WTO waives intellectual property rights for COVID-19 vaccines
According to IFPMA, the World Trade Organization decision to waive intellectual property rights for COVID-19 vaccines fails to tackle the biggest barrier to access: trade.
The World Trade Organization (WTO) Ministerial Conference has come to a decision on the proposed Trade-Related Aspects of Intellectual Property Rights (TRIPS) waiver for COVID-19 vaccines, therapeutics and diagnostics. In a controversial move, the Conference has adopted a partial TRIPS waiver, but only for vaccines.
Under the waiver, governments may authorise the use of the subject matter of a patent by a domestic manufacturer without the holder’s consent using measures such as executive orders, emergency decrees, government use authorisations and judicial or administrative orders.
The current deal allows governments to share subject matter required for the production and supply of COVID-19 vaccines for the next five years, but only “to the extent necessary to address the COVID-19 pandemic”.
The initial call for the TRIPS waiver by India and South Africa asked for it to apply to all COVID-19-related vaccines, treatments and diagnostics, while the agreement only applies to vaccines for now, though there will be a review in six months.
Commenting on the waiver, Thomas Cueni, International Federation of Pharmaceutical Manufacturers & Associations (IFPMA) Director-General, stated: “The conversations on an intellectual property waiver have been challenging from the beginning, with disregard to evidence and facts. The decision is a disservice to the scientists that left no stone unturned and undermines manufacturing partnerships on every continent. The single biggest factor affecting vaccine scarcity is not intellectual property, but trade. This has not been fully addressed by the World Trade Organization”.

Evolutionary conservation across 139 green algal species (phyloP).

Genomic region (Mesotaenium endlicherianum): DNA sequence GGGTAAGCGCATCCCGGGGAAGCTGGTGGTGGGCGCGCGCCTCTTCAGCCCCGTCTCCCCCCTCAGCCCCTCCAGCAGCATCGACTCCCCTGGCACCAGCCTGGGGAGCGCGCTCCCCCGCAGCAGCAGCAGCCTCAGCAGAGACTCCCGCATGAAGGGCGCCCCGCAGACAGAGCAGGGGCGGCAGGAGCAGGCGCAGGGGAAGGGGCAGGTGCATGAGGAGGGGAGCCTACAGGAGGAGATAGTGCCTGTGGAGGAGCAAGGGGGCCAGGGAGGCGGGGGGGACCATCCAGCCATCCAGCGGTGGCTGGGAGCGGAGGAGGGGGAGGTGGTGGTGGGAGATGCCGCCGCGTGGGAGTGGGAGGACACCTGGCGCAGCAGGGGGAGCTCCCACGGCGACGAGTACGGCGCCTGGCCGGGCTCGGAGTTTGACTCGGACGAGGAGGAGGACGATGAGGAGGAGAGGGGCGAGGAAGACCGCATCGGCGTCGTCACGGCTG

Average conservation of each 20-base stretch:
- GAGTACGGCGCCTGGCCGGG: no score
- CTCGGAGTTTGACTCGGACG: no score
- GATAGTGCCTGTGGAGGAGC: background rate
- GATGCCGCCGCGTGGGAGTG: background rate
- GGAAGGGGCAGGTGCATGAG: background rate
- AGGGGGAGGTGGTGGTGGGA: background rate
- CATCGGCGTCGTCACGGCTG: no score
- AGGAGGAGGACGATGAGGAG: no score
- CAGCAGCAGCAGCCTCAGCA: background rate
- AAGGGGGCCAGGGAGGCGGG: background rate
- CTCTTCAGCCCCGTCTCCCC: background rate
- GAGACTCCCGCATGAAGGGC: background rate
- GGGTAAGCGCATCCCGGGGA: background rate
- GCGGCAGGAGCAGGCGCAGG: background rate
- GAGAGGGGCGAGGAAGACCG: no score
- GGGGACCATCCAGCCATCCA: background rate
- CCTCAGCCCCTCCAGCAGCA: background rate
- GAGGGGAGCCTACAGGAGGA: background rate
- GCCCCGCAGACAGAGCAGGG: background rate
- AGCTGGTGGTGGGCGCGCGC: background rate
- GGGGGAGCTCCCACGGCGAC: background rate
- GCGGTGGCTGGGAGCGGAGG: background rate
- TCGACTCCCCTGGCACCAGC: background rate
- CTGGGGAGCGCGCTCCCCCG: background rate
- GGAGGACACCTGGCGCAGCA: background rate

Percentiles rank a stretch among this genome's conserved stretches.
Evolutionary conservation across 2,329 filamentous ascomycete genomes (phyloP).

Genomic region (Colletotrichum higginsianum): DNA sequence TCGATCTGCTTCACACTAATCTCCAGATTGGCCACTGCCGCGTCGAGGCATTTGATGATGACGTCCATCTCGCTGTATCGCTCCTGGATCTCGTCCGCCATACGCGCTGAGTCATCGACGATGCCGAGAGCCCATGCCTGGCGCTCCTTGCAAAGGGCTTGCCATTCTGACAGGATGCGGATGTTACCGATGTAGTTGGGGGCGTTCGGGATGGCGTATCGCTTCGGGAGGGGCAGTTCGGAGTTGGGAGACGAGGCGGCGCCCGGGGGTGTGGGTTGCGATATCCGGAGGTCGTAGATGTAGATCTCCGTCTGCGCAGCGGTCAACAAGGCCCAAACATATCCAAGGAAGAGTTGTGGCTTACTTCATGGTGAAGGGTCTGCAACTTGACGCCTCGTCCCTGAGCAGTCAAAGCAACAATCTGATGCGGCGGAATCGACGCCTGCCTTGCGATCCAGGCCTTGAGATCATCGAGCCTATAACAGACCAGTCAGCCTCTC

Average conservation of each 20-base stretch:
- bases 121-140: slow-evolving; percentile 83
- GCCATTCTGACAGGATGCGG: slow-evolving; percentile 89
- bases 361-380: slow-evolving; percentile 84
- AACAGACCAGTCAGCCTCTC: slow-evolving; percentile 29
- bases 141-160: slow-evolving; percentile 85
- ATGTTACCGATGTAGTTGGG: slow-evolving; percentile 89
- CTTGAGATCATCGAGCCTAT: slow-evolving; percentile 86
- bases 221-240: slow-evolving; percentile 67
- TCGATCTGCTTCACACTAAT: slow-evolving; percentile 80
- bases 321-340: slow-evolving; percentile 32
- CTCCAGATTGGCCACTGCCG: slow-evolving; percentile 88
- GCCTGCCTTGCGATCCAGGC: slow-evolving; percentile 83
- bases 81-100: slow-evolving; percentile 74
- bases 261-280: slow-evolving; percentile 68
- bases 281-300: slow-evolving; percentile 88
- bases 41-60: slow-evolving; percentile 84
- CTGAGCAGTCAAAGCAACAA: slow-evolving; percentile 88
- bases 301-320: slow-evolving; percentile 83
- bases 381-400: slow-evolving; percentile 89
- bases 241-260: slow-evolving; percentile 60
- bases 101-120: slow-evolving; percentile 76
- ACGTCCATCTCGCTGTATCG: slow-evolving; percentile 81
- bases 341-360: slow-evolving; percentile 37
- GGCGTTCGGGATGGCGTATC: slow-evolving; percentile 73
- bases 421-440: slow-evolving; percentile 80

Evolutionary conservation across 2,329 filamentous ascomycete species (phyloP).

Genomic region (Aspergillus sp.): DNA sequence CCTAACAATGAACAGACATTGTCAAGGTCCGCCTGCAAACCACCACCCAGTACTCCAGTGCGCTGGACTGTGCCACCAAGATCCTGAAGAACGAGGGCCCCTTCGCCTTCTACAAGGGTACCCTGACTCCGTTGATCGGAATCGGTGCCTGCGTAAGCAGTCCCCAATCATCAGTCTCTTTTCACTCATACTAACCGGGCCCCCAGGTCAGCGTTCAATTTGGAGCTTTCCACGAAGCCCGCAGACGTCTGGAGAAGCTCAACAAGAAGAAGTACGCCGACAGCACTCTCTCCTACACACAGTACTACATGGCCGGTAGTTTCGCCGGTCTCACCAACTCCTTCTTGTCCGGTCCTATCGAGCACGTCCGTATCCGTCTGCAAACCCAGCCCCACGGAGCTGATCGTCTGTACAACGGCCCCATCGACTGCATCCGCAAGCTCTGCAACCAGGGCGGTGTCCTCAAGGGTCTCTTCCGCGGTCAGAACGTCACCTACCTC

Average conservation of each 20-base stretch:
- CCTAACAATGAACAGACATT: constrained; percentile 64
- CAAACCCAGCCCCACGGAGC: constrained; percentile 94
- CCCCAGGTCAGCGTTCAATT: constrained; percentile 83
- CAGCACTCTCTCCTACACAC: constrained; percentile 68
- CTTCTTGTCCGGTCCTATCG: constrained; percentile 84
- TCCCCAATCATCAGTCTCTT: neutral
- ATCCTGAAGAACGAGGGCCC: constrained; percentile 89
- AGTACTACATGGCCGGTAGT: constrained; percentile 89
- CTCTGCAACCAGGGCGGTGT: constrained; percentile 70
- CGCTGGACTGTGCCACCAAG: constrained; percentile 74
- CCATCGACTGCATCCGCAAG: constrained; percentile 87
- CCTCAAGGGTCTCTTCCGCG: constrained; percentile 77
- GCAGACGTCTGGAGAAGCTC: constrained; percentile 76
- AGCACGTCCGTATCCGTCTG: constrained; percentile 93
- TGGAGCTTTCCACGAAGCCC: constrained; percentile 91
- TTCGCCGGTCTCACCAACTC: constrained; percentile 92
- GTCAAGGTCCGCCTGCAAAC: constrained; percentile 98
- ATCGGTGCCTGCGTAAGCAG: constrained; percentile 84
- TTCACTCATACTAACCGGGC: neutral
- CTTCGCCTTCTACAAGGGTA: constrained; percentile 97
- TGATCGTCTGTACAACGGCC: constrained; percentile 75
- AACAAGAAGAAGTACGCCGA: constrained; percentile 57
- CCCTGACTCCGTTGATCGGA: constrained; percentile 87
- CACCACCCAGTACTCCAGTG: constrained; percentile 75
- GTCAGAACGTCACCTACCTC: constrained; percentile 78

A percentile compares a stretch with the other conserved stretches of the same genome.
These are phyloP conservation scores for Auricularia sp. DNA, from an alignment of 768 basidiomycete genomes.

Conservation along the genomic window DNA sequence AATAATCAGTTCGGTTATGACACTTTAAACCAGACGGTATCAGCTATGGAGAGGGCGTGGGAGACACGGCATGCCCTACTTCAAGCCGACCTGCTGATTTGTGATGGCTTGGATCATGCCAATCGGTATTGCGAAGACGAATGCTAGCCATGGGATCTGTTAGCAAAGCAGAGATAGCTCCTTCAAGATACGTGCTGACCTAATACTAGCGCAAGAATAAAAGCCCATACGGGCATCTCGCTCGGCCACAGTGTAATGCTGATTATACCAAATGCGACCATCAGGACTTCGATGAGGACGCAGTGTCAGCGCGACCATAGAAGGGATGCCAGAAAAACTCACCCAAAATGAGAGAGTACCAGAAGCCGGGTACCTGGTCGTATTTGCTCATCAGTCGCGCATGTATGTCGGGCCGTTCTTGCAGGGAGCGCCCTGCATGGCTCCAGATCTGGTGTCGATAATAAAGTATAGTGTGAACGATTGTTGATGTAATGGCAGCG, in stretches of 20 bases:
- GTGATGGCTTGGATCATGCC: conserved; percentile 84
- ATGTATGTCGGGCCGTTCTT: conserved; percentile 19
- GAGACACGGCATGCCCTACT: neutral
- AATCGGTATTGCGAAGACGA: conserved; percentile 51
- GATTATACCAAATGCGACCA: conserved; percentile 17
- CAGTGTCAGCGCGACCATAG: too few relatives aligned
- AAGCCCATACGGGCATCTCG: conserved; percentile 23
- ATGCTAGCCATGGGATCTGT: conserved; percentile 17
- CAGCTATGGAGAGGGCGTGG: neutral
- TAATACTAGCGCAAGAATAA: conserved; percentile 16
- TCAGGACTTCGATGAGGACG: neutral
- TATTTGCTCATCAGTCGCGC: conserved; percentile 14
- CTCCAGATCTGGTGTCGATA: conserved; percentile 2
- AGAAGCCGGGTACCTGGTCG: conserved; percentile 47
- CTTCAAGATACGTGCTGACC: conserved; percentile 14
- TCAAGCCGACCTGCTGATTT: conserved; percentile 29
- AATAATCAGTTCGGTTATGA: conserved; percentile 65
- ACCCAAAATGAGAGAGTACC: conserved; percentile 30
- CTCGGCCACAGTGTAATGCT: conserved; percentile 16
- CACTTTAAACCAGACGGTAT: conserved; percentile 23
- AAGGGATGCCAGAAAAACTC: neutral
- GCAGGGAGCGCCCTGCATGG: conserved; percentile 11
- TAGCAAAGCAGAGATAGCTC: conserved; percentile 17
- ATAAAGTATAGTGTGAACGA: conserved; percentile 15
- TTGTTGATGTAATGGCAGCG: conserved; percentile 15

IFPMA noted in a statement that rather than being a barrier, indeed it suggested there is a global surplus of COVID-19 vaccines, intellectual property (IP) has supported the fastest development and scale-up of safe and effective vaccines in history, with 13.9 billion COVID-19 vaccines produced to date.
“The IP framework has provided the basis for more than 380 voluntary partnerships for COVID-19 vaccines to be set up in record time, 88 percent of which involve technology transfer,” wrote the Federation. “Today’s decision sends a dangerous signal not only to the pharmaceutical industry but to all innovative sectors. Dismantling the very framework that has brought solutions to tackle COVID-19 and facilitated the unprecedented number of partnerships, voluntary licensing and knowledge-sharing taking place during this pandemic can have ripple effects for the future.”
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